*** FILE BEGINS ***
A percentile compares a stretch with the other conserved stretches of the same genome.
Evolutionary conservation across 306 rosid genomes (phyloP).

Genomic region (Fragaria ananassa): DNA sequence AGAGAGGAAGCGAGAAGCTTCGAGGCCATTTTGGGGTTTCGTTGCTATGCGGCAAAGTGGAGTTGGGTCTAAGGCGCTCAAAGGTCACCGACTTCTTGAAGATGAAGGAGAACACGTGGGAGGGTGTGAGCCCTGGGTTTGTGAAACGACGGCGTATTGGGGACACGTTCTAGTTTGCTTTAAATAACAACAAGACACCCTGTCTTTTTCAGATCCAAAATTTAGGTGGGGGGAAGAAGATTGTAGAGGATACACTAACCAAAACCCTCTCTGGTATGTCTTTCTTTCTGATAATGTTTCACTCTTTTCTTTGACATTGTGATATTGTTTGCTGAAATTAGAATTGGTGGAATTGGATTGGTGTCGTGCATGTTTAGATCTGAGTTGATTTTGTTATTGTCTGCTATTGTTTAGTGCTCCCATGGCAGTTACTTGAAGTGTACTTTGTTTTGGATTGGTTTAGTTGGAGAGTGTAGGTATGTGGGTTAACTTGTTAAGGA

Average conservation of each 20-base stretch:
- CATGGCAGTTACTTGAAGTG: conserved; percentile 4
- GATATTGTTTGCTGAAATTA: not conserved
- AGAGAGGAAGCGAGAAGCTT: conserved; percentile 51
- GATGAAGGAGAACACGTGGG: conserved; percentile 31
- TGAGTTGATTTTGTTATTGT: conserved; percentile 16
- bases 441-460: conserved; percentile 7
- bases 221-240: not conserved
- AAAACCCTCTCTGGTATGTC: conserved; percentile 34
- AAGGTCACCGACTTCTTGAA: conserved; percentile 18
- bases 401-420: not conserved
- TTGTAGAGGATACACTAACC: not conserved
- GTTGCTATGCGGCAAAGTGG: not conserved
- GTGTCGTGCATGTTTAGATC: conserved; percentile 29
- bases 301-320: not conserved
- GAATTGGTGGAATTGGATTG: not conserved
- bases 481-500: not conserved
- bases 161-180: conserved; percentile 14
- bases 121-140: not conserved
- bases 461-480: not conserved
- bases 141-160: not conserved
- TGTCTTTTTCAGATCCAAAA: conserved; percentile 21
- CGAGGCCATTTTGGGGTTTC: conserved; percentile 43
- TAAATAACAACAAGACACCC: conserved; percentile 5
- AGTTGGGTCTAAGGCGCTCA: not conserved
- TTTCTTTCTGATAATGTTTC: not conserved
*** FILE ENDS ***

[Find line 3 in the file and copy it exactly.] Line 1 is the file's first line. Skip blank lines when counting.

Genomic region (Fragaria ananassa): DNA sequence AGAGAGGAAGCGAGAAGCTTCGAGGCCATTTTGGGGTTTCGTTGCTATGCGGCAAAGTGGAGTTGGGTCTAAGGCGCTCAAAGGTCACCGACTTCTTGAAGATGAAGGAGAACACGTGGGAGGGTGTGAGCCCTGGGTTTGTGAAACGACGGCGTATTGGGGACACGTTCTAGTTTGCTTTAAATAACAACAAGACACCCTGTCTTTTTCAGATCCAAAATTTAGGTGGGGGGAAGAAGATTGTAGAGGATACACTAACCAAAACCCTCTCTGGTATGTCTTTCTTTCTGATAATGTTTCACTCTTTTCTTTGACATTGTGATATTGTTTGCTGAAATTAGAATTGGTGGAATTGGATTGGTGTCGTGCATGTTTAGATCTGAGTTGATTTTGTTATTGTCTGCTATTGTTTAGTGCTCCCATGGCAGTTACTTGAAGTGTACTTTGTTTTGGATTGGTTTAGTTGGAGAGTGTAGGTATGTGGGTTAACTTGTTAAGGA